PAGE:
MW: I was fortunate in that my role was whatever I made it. I was given a lot of authority. I was supervisor of the appellate division, and I had several other supervisory responsibilities, one of which was being head of the Conviction Integrity Unit. I was given a full-time investigator, another lawyer working under my direction, and a full-time paralegal. In all candor, we didn’t know where it was going to go. We didn’t know if we were even going to find one innocent person.

MH: It was untried territory, nobody had ever done this kind of thing before.

MW: It was. We knew Dallas County. We started looking into cases—who knew what we were going to find, you know? It was interesting from that standpoint. But we weren’t under any pressure to find innocent people. We just were going to go about and investigate the interesting cases that were brought to our attention or that we found, and let the truth take us wherever it did. Things evolved from that standpoint.

MH: What was your most memorable case? I believe there were fifteen exonerations you worked on?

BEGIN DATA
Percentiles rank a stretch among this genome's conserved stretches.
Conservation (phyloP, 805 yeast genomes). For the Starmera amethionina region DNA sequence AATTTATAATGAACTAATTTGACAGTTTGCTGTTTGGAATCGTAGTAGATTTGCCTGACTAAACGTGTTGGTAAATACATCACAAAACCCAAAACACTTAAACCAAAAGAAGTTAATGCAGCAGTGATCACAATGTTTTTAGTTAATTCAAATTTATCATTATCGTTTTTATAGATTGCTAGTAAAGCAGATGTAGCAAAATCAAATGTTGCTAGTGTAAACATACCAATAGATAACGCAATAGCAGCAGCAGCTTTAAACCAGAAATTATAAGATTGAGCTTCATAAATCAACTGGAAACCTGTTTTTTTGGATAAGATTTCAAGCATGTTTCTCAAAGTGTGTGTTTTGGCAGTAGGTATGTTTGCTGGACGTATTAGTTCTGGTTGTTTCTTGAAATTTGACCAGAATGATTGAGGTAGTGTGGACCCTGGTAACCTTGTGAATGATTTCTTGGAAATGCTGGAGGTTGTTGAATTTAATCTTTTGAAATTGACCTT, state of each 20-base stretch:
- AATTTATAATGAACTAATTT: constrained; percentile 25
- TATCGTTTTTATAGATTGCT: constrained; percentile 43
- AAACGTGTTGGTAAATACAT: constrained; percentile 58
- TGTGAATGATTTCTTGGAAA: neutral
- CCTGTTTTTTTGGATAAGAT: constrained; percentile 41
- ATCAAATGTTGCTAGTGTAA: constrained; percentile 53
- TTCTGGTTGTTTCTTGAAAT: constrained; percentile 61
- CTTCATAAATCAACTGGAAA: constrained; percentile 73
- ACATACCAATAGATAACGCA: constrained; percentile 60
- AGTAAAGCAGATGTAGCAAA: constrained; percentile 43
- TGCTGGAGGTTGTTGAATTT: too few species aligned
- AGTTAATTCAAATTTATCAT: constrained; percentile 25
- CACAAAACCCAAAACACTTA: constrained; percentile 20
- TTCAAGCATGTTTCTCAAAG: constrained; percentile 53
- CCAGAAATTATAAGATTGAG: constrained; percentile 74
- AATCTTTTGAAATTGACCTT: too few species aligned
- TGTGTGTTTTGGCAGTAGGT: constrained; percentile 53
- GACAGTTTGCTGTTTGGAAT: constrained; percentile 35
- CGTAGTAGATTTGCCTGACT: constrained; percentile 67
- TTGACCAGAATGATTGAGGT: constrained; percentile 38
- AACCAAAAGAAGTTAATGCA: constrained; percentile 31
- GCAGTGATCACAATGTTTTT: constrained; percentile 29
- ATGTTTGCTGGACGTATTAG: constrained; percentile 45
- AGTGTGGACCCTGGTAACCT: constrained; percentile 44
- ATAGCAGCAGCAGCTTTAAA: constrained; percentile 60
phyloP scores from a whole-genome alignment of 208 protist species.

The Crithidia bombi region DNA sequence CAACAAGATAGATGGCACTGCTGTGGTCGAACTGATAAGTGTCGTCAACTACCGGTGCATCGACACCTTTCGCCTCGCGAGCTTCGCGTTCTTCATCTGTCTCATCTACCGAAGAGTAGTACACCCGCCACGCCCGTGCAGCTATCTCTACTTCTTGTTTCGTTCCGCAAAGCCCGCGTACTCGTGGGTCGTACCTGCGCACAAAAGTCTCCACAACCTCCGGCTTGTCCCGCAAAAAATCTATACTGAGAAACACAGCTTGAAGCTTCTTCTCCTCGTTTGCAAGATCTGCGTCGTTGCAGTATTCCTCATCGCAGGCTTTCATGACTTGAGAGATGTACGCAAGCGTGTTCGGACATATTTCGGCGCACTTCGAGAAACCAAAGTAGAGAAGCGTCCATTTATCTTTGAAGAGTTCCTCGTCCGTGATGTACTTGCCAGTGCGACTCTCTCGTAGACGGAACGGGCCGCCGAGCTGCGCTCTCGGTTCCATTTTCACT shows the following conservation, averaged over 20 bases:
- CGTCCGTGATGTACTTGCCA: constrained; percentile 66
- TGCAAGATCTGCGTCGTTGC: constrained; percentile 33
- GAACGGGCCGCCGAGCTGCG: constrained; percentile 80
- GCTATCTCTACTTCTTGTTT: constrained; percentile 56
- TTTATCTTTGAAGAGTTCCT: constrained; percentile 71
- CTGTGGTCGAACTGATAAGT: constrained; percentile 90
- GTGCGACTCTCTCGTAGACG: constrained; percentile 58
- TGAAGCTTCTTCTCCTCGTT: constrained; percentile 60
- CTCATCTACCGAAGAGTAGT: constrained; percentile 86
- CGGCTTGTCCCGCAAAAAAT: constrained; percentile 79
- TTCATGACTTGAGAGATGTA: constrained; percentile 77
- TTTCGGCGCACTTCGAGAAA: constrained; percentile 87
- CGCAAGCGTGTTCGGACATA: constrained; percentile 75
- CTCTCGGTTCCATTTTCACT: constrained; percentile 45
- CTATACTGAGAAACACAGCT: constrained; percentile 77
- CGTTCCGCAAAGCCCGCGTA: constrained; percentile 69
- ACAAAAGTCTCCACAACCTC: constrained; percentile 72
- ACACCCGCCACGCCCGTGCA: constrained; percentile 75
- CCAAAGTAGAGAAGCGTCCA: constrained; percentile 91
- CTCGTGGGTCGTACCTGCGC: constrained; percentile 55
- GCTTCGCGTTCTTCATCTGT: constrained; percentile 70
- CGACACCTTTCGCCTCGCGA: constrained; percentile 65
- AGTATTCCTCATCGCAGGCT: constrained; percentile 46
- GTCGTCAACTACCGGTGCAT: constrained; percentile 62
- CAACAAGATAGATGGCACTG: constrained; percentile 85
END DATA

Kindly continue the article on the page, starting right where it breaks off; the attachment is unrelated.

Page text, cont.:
MW: The media always wants the exact number. I put it at fifteen, there’s probably another fifteen that I could say. But somebody somewhere would want to argue that one of those thirty was started before I got over there, or five of those thirty, yes, we started it, but they were exonerated after I left. So I put it at fifteen, just to avoid any controversy. But every one of the fifteen is a Michael Morton story. Morton, for good reason, has gotten all this publicity and got a law named after him, and it’s an incredible story. But every one of these fifteen has a story every bit as incredible in its own way. One that comes to mind is the one false confession case that we had. It was a young man named Stephen Brodie, who was convicted by the Richardson Police Department out of Dallas County. He was a deaf kid, deaf since infancy. In looking at the case, it became obvious, without going into all the details, that the Richardson police had no evidence on this kid. None. They had him in custody for some minor offense, burglary of a coin-operated machine or something. I think they just decided they had this deaf kid there that was a little bit unusual, and they were going to get him to confess to this horrible crime that he had nothing to do with. After nineteen hours of interrogation, he finally made some admissions. I wouldn’t even call it a confession, but they kept calling it a confession. He made some admissions, which he later recanted. He ended up taking a deal, because the motion to suppress the confession was denied, as most of them are. He took a deal for five years. His father wrote us, and we started looking into the case, and it became obvious not only that he didn’t do it—it became obvious the guy who did do it. So we did both. We exonerated Stephen and we indicted the guy who did do it, in two different cases. He had committed an identical crime two other times as well, really three other crimes. This is 1989, 1990. He was just recently, in December of 2012, convicted in both cases and got life sentences in both cases.